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Practical Game Playtesting: A Wii-Based Case Study
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Practical Game Playtesting: A Wii-Based Case Study


January 15, 2009 Article Start Previous Page 3 of 4 Next
 

Car handling: extremely twitchy

This issue was something which slipped by us simply because we were so used to the handling of the car that we didn't realize there was a problem.

As players took hold of the controls, they found that the handling of the car was so sensitive that doing simple things such as driving in a straight line was difficult to achieve, which meant that trying to get the car successfully around a corner almost always resulted in the player crashing with the barrier. This was obviously viewed extremely negatively by players.

By spending some time tweaking the car handling, we were able to drastically improve the game. Figure 1 shows a graph giving us a before and after view.


Figure 1. Error comparison between sensitivity changes

As can be seen, the number of errors made was drastically reduced, while the average time between errors was increased. Additionally, players often found themselves winning the first race, therefore giving them strong, positive feedback early on and enticing them to continue.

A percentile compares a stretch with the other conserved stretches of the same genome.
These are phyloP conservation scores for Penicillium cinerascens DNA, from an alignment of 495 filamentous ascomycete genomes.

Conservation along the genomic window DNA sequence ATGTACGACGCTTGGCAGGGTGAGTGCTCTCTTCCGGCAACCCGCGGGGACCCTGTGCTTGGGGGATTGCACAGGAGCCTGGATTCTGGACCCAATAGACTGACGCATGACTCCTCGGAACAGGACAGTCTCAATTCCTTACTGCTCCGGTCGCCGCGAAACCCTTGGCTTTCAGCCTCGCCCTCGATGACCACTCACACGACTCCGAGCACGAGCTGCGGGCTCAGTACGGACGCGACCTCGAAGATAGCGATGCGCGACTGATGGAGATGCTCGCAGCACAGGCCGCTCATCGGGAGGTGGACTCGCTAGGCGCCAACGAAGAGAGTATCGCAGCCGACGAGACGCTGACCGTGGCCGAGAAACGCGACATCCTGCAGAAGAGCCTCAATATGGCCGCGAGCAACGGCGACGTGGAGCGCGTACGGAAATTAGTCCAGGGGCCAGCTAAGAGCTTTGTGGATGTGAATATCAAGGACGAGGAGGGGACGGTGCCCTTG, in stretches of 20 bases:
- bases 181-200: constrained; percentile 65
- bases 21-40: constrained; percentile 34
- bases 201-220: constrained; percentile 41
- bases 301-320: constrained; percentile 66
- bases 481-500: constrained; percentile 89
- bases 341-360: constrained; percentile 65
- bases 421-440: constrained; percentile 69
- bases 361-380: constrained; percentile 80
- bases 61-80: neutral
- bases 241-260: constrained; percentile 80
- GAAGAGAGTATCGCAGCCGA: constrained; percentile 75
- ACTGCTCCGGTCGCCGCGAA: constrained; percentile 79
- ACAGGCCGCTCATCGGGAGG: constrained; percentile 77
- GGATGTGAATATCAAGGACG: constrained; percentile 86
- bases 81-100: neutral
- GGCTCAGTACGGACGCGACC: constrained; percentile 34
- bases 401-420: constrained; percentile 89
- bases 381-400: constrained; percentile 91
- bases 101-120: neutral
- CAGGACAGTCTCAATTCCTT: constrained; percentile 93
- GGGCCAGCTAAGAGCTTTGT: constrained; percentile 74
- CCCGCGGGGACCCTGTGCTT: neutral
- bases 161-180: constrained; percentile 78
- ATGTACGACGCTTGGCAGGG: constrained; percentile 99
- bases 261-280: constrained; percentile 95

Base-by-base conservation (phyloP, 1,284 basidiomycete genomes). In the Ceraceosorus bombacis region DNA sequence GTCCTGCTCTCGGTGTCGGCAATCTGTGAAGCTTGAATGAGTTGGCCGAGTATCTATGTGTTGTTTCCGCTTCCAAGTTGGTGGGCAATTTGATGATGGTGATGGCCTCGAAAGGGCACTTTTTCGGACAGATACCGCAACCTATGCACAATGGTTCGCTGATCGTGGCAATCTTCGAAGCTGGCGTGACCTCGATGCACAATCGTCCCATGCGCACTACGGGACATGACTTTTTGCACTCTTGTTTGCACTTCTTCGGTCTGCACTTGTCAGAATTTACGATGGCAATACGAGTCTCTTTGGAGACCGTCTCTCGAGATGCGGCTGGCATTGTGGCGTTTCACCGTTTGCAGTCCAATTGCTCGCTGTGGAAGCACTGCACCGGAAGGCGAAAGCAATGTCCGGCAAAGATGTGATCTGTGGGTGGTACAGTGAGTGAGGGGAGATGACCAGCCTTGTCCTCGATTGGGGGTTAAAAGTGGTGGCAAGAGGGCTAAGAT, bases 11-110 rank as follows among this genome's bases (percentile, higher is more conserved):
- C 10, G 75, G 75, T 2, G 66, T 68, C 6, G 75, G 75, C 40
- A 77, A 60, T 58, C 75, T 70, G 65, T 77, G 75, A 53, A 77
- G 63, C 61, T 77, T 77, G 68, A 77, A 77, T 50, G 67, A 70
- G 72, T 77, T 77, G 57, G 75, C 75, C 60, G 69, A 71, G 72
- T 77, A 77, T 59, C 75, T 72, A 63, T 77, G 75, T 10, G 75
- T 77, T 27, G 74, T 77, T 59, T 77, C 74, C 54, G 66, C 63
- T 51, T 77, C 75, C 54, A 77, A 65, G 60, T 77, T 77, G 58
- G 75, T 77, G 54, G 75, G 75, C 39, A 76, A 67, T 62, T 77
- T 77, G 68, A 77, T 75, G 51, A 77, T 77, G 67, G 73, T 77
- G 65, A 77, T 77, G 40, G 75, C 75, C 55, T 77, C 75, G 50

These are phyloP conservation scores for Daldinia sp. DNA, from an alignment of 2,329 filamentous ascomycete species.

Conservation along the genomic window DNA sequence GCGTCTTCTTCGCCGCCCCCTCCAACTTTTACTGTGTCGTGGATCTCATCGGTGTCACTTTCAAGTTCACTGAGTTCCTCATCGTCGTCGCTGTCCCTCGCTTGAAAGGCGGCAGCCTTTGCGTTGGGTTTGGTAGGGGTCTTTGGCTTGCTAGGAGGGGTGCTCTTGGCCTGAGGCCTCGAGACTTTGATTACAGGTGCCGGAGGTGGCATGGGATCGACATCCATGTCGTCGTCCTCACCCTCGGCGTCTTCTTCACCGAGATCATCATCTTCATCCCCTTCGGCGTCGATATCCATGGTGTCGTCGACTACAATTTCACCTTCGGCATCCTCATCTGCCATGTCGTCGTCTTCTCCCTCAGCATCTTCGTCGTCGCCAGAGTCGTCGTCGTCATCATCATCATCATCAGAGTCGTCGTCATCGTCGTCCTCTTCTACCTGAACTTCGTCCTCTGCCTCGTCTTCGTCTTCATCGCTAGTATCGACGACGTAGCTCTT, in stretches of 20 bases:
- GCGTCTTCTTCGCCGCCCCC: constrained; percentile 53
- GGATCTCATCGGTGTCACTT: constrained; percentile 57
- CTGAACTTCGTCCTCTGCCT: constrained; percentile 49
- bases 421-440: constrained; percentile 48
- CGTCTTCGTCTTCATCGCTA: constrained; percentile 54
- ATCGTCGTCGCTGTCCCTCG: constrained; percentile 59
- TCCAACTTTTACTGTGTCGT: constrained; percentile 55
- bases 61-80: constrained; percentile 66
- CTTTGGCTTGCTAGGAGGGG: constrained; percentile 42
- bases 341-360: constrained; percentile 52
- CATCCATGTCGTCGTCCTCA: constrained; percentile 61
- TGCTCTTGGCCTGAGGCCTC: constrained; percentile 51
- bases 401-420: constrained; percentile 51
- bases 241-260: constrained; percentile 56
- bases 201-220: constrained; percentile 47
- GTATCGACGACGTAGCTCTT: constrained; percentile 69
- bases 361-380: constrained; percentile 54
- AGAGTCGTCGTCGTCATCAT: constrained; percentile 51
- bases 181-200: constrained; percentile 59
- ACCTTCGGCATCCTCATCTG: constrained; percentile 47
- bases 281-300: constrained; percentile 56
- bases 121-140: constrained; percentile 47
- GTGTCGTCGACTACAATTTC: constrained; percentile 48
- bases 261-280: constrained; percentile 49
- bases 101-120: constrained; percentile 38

Shunt issue

Performing a side-shunt meant having to shunt the Wiimote quickly to the left or right, as shown in Figure 2.


Figure 2. Example of how shunt was performed

This would cause the car to slide sharply in the direction and hopefully hit a car. While there was no problem performing the action, it was the result which was not expected. At the apex of the movement, we found that instead of the Wiimote coming to a stop, the laws of physics kicked in and there was a slight jerk, which was equally as strong, in the opposite direction.

Unfortunately, the game would pick this up, and this resulted in the car going the opposite direction to what the players wanted, as shown in Figure 3.


Figure 3. But what actually happened

This really frustrated the players because of obvious reasons; the car wasn't doing what they wanted it to do.

The solution to this was to use both the player's actions and software combined. We found that the player always shunted with vigor; there was never any half-movement to it.

So, we decided to utilize this, and toned down the sensitivity of the Wiimote quite a bit. This meant that when the player performed the shunt, it wouldn't pick up that little bit of after-movement at the end of the gesture.


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